FRANKFORT, Ky. (WDRB) -- Kentucky's governor said he vetoed a controversial pension bill because part of it is illegal.
Gov. Matt Bevin, Tuesday, vetoed House Bill 358, which passed on the last day of the session.
The bill gives some private, government-funded agencies which are part of the public pension system relief from sharply rising costs. It also allows the organizations to pay to leave the public pension system over time.
However, if the organizations miss their pension payments, employees could lose their benefits. Bevin told reporters on Wednesday that part of the bill violates the so-called inviolable contract, and would likely be struck down by the courts.
"It was a good effort. It really was. There's nothing in it that's bad in that some of it is very helpful," he said. "But there are parts of it that were just incorrect, including parts that did things that are just not legally allowed. You're not allowed to take away, under any circumstances, for any reason, somebody's pension check after they've already earned it."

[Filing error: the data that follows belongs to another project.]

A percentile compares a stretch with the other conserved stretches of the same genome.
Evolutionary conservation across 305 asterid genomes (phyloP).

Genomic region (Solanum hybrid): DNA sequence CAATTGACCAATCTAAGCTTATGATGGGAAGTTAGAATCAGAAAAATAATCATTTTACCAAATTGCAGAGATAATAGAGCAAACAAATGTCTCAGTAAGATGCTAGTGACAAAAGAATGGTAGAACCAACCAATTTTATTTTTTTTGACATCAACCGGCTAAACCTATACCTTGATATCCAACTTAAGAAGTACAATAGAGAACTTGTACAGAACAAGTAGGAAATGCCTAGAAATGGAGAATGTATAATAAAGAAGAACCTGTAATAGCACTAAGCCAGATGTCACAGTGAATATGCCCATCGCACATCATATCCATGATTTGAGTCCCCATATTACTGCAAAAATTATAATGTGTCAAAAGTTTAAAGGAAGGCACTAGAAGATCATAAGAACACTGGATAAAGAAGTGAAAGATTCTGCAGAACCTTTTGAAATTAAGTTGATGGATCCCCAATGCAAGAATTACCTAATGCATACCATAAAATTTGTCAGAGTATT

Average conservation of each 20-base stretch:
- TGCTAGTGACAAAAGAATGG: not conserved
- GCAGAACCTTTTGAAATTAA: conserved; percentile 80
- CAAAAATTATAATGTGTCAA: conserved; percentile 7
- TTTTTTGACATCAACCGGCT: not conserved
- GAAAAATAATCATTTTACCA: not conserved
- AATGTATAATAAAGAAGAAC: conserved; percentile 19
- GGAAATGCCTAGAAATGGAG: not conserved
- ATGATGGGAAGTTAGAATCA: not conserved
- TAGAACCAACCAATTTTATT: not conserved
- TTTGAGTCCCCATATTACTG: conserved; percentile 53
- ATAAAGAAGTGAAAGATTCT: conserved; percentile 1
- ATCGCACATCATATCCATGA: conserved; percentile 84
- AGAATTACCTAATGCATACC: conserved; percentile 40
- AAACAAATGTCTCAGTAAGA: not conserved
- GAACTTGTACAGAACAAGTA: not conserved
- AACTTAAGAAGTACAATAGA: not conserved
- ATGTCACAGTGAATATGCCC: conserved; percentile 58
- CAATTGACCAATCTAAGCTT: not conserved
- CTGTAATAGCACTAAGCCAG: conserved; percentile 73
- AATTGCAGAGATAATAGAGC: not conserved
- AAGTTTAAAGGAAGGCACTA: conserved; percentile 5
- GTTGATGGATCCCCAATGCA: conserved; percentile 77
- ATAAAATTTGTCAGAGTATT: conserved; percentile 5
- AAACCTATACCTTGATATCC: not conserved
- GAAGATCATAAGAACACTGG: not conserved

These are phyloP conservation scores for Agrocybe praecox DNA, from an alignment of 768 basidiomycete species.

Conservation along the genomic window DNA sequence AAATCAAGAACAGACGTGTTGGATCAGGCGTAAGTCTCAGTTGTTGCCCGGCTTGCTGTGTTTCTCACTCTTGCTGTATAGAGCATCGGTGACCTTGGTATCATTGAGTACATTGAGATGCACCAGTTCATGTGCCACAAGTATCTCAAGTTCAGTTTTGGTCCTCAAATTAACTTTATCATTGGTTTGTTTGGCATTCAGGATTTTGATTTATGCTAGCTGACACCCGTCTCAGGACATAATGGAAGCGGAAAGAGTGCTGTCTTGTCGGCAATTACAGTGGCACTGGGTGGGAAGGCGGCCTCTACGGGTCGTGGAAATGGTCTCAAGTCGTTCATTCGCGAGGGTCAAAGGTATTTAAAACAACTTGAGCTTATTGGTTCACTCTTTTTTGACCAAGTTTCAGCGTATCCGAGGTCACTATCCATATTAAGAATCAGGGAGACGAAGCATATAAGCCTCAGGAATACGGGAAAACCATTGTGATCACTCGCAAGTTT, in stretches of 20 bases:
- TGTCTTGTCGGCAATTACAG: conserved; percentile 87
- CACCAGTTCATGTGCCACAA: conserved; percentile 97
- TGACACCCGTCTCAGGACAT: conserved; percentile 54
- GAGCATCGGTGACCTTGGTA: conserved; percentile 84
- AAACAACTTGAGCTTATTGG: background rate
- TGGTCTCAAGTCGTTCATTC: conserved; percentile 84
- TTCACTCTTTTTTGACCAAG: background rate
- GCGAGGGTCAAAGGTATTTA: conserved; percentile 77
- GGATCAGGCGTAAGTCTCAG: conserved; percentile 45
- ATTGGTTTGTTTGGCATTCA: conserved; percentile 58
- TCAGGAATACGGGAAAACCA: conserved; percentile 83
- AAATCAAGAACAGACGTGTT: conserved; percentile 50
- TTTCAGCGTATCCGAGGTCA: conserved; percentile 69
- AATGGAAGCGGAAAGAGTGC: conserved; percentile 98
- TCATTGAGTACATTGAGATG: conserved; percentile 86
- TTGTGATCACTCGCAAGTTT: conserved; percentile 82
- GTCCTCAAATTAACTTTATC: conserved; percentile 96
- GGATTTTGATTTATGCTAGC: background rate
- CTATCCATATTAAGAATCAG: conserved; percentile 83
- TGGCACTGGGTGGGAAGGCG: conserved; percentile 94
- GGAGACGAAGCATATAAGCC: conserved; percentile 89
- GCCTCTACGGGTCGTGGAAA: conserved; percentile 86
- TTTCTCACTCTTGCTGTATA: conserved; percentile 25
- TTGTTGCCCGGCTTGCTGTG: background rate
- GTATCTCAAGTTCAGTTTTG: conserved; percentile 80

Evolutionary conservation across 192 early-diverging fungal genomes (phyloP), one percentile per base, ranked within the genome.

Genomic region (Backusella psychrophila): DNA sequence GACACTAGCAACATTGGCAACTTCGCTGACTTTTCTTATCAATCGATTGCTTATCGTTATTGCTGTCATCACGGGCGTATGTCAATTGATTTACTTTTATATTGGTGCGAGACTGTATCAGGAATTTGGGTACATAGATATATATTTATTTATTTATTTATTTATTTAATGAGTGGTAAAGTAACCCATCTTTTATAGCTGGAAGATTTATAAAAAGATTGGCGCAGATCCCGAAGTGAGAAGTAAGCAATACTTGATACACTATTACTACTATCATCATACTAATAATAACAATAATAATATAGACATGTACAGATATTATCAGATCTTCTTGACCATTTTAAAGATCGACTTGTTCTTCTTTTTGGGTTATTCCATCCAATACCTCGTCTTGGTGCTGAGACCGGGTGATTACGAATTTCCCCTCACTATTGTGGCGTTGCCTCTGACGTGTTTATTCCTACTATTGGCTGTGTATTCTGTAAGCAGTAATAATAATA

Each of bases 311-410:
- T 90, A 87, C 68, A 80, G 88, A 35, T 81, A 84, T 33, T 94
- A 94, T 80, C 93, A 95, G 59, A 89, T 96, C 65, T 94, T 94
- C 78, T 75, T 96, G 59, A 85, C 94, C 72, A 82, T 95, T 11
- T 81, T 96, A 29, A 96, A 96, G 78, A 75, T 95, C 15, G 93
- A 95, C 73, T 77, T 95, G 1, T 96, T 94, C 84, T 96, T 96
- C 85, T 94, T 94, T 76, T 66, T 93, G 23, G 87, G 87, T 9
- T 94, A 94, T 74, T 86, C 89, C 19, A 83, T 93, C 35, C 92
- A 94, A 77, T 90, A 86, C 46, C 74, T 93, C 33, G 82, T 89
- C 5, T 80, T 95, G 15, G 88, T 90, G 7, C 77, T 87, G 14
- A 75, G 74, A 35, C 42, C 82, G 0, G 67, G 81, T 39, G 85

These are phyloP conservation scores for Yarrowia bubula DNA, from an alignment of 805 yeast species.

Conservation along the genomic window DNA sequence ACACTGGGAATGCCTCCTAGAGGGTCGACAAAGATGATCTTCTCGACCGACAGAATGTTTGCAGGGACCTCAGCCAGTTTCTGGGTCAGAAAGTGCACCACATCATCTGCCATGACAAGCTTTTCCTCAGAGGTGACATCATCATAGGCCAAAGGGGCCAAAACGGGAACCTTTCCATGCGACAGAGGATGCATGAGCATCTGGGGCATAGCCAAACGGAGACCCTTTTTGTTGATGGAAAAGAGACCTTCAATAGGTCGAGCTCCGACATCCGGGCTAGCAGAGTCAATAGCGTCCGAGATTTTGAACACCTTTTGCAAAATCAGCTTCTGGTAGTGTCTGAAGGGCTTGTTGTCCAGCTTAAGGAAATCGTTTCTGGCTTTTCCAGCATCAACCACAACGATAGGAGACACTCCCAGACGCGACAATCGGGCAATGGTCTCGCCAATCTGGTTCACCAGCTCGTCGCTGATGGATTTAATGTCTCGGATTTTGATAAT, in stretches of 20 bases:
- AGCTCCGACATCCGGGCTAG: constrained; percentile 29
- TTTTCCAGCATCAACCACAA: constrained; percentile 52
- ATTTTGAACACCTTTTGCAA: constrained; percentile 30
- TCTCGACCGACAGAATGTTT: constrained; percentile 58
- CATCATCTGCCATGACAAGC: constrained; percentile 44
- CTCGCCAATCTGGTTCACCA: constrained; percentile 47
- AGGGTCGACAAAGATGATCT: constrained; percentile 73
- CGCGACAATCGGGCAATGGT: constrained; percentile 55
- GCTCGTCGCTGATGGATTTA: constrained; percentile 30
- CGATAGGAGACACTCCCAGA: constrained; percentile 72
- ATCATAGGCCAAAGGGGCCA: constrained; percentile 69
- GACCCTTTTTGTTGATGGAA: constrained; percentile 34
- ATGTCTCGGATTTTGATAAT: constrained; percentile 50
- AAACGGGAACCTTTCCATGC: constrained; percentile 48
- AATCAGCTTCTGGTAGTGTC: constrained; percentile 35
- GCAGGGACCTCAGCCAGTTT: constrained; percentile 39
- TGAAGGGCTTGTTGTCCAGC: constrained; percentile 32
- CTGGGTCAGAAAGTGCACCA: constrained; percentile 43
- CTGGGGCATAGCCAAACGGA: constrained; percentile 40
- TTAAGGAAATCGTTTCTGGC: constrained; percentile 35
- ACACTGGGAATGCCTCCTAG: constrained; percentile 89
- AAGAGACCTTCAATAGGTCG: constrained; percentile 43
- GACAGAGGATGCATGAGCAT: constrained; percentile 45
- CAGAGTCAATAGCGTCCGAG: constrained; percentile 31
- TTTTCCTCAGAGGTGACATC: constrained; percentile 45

Kentucky Senate President Robert Stivers said he is "disappointed" by Bevin's decision to veto the bill.
"The rationale behind this decision is perplexing. Just weeks ago, during the 2019 Regular Session, the Governor delivered a letter to members of the General Assembly expressing support for the Senate’s version of HB 358, which is consistent with the final bill that arrived on his desk," said Stivers in a statement.
Bevin said the problem can be quickly fixed in a special session of the legislature. But Stivers said the governor must first, "set the parameters for what he is willing to sign."
Bevin said he is in communication with House and Senate leaders, and will call lawmakers back to Frankfort before July 1.
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